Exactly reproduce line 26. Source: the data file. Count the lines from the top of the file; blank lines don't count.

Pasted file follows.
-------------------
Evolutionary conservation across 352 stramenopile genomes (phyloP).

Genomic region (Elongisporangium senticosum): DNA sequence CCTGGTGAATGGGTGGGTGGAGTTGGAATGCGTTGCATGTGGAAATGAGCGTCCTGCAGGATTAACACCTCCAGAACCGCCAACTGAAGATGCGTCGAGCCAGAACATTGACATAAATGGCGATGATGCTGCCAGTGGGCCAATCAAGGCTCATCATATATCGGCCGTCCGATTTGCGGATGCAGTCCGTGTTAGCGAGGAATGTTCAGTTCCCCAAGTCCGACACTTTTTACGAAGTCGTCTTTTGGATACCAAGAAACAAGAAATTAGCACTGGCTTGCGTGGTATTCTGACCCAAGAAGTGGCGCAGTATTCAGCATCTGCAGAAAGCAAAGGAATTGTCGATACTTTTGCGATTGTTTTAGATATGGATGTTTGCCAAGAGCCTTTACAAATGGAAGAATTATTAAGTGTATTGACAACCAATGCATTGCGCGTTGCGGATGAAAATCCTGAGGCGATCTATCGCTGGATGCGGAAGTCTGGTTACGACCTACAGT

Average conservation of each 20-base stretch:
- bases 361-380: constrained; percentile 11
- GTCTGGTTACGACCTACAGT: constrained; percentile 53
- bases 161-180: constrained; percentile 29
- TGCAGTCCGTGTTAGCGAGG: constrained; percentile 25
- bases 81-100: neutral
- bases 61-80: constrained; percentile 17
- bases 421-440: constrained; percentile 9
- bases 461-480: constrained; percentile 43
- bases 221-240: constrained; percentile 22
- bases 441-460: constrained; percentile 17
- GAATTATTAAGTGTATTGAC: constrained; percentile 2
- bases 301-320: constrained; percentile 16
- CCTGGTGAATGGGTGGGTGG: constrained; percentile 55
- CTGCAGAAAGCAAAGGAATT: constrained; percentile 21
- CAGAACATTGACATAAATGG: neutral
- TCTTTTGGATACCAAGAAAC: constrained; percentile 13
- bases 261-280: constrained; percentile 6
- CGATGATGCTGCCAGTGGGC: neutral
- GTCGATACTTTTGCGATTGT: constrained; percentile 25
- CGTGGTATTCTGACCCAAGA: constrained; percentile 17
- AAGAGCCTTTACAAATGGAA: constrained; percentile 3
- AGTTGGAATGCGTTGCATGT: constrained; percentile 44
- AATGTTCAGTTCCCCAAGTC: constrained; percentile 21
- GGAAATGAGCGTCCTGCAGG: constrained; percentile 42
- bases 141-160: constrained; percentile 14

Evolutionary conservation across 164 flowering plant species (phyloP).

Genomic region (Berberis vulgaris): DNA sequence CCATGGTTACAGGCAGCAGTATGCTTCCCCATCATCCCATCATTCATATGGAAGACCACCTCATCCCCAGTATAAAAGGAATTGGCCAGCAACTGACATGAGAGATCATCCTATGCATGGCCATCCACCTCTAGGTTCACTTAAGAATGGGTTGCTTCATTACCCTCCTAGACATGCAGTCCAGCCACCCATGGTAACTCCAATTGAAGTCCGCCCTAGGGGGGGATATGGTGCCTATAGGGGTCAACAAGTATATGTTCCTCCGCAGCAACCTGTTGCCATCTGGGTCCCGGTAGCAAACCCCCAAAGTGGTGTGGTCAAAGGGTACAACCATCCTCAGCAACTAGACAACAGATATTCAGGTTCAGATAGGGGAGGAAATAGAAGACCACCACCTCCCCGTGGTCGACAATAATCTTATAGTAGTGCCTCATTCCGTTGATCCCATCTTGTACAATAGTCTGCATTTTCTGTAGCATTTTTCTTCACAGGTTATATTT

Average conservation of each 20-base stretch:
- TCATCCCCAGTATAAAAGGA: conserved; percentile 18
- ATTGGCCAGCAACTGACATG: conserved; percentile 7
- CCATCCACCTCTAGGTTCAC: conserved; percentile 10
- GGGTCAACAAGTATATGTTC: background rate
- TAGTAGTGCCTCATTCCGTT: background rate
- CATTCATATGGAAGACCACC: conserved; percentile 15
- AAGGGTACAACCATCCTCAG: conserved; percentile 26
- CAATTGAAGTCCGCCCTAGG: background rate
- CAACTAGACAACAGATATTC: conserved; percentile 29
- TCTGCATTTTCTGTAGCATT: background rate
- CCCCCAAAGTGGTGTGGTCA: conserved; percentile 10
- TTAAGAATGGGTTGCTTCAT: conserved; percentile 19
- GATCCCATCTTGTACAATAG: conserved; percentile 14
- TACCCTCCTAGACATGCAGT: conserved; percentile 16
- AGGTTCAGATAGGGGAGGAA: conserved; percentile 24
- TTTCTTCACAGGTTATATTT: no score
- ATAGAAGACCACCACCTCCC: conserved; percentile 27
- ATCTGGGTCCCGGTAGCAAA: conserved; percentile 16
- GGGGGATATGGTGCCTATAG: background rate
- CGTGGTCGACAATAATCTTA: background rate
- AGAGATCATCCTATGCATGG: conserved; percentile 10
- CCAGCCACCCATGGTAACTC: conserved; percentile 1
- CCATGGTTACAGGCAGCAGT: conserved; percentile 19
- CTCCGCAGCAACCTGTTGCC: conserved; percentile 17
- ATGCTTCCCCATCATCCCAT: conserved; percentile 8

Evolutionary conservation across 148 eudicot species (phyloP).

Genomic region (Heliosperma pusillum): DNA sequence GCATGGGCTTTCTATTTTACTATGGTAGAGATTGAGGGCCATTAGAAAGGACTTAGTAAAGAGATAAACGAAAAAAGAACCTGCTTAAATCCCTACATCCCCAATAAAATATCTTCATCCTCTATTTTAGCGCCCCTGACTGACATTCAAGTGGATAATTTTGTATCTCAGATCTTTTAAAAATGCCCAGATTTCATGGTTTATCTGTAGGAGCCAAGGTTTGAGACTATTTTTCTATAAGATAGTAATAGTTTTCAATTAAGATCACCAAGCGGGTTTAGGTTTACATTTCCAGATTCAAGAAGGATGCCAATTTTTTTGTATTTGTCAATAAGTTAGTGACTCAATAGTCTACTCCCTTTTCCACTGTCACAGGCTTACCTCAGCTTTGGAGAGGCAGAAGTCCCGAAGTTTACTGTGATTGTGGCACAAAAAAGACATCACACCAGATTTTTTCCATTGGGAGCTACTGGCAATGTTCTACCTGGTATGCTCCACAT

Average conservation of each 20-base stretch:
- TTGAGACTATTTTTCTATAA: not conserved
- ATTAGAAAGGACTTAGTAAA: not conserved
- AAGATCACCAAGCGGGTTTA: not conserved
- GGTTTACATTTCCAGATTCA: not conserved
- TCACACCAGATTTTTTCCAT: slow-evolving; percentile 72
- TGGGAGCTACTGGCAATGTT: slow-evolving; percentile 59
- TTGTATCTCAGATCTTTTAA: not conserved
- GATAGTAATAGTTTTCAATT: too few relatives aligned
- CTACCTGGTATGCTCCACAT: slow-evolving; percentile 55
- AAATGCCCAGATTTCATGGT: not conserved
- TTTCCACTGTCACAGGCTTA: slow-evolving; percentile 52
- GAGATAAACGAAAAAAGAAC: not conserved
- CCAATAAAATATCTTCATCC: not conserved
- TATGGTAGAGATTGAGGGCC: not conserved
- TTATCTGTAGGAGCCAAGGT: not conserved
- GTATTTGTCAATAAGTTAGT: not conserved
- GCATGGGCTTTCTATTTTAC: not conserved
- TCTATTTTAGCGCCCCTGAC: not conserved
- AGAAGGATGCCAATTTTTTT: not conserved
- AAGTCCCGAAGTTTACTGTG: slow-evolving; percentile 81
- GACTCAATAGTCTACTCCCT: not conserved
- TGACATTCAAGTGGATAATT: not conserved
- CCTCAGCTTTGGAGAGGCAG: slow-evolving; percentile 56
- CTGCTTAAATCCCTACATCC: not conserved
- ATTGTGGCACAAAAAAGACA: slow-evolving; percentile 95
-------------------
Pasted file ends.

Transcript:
- AATGTTCAGTTCCCCAAGTC: constrained; percentile 21